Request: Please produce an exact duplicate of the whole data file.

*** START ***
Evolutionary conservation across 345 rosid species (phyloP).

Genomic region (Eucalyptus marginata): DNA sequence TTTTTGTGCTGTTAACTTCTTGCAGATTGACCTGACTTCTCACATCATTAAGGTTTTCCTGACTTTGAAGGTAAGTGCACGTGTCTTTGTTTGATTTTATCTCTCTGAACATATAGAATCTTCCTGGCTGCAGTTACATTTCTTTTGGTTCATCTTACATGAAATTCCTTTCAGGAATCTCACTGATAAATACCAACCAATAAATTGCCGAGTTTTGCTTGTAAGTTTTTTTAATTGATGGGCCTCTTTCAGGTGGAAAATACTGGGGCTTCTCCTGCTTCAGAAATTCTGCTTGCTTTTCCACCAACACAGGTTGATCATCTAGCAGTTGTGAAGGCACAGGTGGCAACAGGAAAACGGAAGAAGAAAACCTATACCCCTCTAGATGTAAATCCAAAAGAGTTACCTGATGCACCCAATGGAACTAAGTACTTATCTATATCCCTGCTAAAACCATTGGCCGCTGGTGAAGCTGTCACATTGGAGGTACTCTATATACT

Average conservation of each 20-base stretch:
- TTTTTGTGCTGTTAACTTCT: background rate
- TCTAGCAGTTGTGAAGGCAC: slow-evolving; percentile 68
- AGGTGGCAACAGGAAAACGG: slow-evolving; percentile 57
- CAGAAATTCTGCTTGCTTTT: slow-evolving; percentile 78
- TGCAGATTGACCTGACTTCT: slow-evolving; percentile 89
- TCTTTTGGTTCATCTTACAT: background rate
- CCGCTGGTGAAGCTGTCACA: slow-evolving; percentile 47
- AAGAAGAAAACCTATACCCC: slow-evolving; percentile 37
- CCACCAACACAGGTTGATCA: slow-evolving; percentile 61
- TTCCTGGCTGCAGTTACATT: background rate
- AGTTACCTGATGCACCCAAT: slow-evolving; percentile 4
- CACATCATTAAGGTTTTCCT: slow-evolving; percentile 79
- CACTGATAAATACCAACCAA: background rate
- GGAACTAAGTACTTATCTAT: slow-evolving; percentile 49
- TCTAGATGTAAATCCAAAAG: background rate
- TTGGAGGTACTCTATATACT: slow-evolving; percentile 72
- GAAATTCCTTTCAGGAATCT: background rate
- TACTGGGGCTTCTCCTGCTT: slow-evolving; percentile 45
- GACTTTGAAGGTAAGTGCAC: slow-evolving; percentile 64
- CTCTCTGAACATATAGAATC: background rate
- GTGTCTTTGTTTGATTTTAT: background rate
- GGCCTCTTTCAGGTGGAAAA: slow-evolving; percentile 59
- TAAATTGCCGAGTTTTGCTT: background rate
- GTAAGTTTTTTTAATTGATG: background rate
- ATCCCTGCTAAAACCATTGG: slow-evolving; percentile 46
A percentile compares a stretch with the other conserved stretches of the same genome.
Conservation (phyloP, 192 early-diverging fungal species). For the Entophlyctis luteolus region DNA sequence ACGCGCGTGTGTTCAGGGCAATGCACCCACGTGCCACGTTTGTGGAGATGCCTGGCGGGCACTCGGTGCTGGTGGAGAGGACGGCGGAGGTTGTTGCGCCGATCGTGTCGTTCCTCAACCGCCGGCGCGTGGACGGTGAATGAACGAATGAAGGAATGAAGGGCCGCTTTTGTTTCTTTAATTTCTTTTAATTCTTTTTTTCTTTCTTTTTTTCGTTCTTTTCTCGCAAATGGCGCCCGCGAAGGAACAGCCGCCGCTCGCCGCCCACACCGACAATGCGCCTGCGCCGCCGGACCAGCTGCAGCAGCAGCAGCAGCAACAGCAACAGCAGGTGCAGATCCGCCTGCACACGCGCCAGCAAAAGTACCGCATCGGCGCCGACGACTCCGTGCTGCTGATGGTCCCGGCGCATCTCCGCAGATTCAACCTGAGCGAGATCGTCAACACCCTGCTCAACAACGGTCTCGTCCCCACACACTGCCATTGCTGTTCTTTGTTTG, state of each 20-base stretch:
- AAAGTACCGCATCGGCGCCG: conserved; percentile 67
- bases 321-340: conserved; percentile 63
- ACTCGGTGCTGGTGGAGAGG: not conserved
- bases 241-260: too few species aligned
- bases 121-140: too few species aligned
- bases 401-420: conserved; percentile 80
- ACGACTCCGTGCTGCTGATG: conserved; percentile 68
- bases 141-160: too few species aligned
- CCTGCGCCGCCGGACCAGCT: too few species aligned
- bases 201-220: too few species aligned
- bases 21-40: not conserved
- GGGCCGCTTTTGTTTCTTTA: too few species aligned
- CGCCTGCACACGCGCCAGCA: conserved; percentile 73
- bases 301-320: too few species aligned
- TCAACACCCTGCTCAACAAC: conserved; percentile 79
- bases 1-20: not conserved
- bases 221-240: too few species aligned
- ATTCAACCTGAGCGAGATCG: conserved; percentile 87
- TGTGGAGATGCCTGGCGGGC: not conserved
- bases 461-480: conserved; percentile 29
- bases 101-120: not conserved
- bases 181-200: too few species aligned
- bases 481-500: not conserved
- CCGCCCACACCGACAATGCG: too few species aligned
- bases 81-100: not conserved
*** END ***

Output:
Evolutionary conservation across 345 rosid species (phyloP).

Genomic region (Eucalyptus marginata): DNA sequence TTTTTGTGCTGTTAACTTCTTGCAGATTGACCTGACTTCTCACATCATTAAGGTTTTCCTGACTTTGAAGGTAAGTGCACGTGTCTTTGTTTGATTTTATCTCTCTGAACATATAGAATCTTCCTGGCTGCAGTTACATTTCTTTTGGTTCATCTTACATGAAATTCCTTTCAGGAATCTCACTGATAAATACCAACCAATAAATTGCCGAGTTTTGCTTGTAAGTTTTTTTAATTGATGGGCCTCTTTCAGGTGGAAAATACTGGGGCTTCTCCTGCTTCAGAAATTCTGCTTGCTTTTCCACCAACACAGGTTGATCATCTAGCAGTTGTGAAGGCACAGGTGGCAACAGGAAAACGGAAGAAGAAAACCTATACCCCTCTAGATGTAAATCCAAAAGAGTTACCTGATGCACCCAATGGAACTAAGTACTTATCTATATCCCTGCTAAAACCATTGGCCGCTGGTGAAGCTGTCACATTGGAGGTACTCTATATACT

Average conservation of each 20-base stretch:
- TTTTTGTGCTGTTAACTTCT: background rate
- TCTAGCAGTTGTGAAGGCAC: slow-evolving; percentile 68
- AGGTGGCAACAGGAAAACGG: slow-evolving; percentile 57
- CAGAAATTCTGCTTGCTTTT: slow-evolving; percentile 78
- TGCAGATTGACCTGACTTCT: slow-evolving; percentile 89
- TCTTTTGGTTCATCTTACAT: background rate
- CCGCTGGTGAAGCTGTCACA: slow-evolving; percentile 47
- AAGAAGAAAACCTATACCCC: slow-evolving; percentile 37
- CCACCAACACAGGTTGATCA: slow-evolving; percentile 61
- TTCCTGGCTGCAGTTACATT: background rate
- AGTTACCTGATGCACCCAAT: slow-evolving; percentile 4
- CACATCATTAAGGTTTTCCT: slow-evolving; percentile 79
- CACTGATAAATACCAACCAA: background rate
- GGAACTAAGTACTTATCTAT: slow-evolving; percentile 49
- TCTAGATGTAAATCCAAAAG: background rate
- TTGGAGGTACTCTATATACT: slow-evolving; percentile 72
- GAAATTCCTTTCAGGAATCT: background rate
- TACTGGGGCTTCTCCTGCTT: slow-evolving; percentile 45
- GACTTTGAAGGTAAGTGCAC: slow-evolving; percentile 64
- CTCTCTGAACATATAGAATC: background rate
- GTGTCTTTGTTTGATTTTAT: background rate
- GGCCTCTTTCAGGTGGAAAA: slow-evolving; percentile 59
- TAAATTGCCGAGTTTTGCTT: background rate
- GTAAGTTTTTTTAATTGATG: background rate
- ATCCCTGCTAAAACCATTGG: slow-evolving; percentile 46
A percentile compares a stretch with the other conserved stretches of the same genome.
Conservation (phyloP, 192 early-diverging fungal species). For the Entophlyctis luteolus region DNA sequence ACGCGCGTGTGTTCAGGGCAATGCACCCACGTGCCACGTTTGTGGAGATGCCTGGCGGGCACTCGGTGCTGGTGGAGAGGACGGCGGAGGTTGTTGCGCCGATCGTGTCGTTCCTCAACCGCCGGCGCGTGGACGGTGAATGAACGAATGAAGGAATGAAGGGCCGCTTTTGTTTCTTTAATTTCTTTTAATTCTTTTTTTCTTTCTTTTTTTCGTTCTTTTCTCGCAAATGGCGCCCGCGAAGGAACAGCCGCCGCTCGCCGCCCACACCGACAATGCGCCTGCGCCGCCGGACCAGCTGCAGCAGCAGCAGCAGCAACAGCAACAGCAGGTGCAGATCCGCCTGCACACGCGCCAGCAAAAGTACCGCATCGGCGCCGACGACTCCGTGCTGCTGATGGTCCCGGCGCATCTCCGCAGATTCAACCTGAGCGAGATCGTCAACACCCTGCTCAACAACGGTCTCGTCCCCACACACTGCCATTGCTGTTCTTTGTTTG, state of each 20-base stretch:
- AAAGTACCGCATCGGCGCCG: conserved; percentile 67
- bases 321-340: conserved; percentile 63
- ACTCGGTGCTGGTGGAGAGG: not conserved
- bases 241-260: too few species aligned
- bases 121-140: too few species aligned
- bases 401-420: conserved; percentile 80
- ACGACTCCGTGCTGCTGATG: conserved; percentile 68
- bases 141-160: too few species aligned
- CCTGCGCCGCCGGACCAGCT: too few species aligned
- bases 201-220: too few species aligned
- bases 21-40: not conserved
- GGGCCGCTTTTGTTTCTTTA: too few species aligned
- CGCCTGCACACGCGCCAGCA: conserved; percentile 73
- bases 301-320: too few species aligned
- TCAACACCCTGCTCAACAAC: conserved; percentile 79
- bases 1-20: not conserved
- bases 221-240: too few species aligned
- ATTCAACCTGAGCGAGATCG: conserved; percentile 87
- TGTGGAGATGCCTGGCGGGC: not conserved
- bases 461-480: conserved; percentile 29
- bases 101-120: not conserved
- bases 181-200: too few species aligned
- bases 481-500: not conserved
- CCGCCCACACCGACAATGCG: too few species aligned
- bases 81-100: not conserved